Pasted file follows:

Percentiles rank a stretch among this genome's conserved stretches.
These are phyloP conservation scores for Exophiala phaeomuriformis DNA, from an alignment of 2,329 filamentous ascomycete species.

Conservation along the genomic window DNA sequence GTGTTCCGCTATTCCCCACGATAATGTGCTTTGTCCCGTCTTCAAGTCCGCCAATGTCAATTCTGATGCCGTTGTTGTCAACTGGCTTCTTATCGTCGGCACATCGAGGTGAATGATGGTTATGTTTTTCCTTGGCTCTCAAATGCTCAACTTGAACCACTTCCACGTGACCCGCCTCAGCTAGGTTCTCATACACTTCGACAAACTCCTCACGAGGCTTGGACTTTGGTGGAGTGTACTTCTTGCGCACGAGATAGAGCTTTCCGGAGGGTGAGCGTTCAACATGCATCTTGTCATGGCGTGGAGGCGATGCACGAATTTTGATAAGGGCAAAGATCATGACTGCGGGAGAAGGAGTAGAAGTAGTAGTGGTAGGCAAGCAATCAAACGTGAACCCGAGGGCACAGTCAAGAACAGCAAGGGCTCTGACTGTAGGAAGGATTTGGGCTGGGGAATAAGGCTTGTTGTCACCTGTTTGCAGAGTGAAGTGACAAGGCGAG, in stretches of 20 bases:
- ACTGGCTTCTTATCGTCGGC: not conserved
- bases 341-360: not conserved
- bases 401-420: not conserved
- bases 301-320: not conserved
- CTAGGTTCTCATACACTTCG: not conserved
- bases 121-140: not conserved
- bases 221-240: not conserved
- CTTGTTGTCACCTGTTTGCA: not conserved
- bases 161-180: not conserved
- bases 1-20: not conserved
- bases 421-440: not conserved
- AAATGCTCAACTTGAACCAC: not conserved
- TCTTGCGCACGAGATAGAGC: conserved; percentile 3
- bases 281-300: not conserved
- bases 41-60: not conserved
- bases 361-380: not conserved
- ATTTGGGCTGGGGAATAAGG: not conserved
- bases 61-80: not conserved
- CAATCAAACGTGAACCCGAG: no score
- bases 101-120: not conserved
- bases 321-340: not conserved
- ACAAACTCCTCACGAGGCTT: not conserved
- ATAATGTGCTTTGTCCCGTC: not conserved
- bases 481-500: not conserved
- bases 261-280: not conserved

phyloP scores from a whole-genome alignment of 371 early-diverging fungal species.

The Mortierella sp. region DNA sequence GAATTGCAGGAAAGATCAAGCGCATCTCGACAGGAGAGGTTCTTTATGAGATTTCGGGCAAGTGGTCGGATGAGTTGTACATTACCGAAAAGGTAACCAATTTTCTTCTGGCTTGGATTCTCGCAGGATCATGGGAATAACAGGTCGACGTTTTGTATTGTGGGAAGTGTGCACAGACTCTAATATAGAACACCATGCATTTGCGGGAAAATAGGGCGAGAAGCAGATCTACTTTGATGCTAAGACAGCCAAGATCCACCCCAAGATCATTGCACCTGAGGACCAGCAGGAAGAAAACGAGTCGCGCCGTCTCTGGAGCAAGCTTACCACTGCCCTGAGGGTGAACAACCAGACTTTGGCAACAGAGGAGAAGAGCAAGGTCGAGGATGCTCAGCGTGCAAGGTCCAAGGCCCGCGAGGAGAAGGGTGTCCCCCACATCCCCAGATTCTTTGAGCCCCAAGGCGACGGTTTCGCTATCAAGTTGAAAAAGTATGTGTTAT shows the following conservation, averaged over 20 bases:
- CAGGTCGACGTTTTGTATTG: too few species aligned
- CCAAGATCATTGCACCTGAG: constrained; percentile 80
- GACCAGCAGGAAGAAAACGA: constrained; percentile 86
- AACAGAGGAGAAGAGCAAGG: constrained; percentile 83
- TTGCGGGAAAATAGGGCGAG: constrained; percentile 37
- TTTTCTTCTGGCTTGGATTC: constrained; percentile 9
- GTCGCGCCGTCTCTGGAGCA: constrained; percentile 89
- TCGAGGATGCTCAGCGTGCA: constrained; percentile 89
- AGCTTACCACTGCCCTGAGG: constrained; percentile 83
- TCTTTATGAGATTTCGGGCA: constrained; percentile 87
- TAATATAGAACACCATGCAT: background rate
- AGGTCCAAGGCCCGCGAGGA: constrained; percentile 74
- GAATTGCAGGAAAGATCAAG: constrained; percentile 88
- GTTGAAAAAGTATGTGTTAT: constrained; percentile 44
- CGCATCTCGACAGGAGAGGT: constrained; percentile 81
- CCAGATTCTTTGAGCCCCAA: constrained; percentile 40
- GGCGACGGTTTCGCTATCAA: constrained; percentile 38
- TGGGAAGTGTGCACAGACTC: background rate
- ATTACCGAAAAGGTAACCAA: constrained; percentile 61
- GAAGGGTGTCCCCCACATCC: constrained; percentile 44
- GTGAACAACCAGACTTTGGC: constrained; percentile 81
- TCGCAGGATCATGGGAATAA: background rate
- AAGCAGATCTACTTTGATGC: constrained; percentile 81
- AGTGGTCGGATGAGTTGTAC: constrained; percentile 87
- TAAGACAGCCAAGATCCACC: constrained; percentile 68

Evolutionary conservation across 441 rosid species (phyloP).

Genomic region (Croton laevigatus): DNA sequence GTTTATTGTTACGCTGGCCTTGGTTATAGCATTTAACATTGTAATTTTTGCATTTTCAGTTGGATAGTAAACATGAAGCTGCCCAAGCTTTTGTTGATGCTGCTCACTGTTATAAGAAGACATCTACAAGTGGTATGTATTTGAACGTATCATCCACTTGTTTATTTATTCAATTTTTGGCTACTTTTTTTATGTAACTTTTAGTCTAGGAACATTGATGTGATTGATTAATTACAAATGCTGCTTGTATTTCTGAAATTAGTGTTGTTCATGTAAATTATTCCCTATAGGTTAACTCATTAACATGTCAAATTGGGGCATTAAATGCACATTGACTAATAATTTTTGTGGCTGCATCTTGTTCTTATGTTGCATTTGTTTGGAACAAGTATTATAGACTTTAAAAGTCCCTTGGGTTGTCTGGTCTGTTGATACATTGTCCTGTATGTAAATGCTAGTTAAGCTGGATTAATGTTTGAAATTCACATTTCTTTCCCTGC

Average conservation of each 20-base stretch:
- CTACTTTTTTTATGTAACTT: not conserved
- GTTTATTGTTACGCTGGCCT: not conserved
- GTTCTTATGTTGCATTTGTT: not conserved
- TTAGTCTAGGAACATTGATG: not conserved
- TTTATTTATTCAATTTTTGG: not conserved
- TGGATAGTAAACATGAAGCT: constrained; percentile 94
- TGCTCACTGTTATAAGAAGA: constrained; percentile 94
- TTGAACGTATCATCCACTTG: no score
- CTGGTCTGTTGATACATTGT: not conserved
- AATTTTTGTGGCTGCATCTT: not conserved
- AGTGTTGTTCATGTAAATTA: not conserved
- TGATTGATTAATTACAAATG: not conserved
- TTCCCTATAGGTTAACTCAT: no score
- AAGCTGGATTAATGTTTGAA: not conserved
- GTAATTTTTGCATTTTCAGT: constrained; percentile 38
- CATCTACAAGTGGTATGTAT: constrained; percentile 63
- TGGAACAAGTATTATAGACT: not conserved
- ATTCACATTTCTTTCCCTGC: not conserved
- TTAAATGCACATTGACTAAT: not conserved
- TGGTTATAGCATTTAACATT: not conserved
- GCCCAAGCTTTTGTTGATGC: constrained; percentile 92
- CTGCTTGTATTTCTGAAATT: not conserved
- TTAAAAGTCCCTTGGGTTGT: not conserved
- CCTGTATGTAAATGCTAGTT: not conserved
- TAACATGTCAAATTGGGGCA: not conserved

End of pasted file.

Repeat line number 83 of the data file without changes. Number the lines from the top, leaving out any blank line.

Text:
- TAACATGTCAAATTGGGGCA: not conserved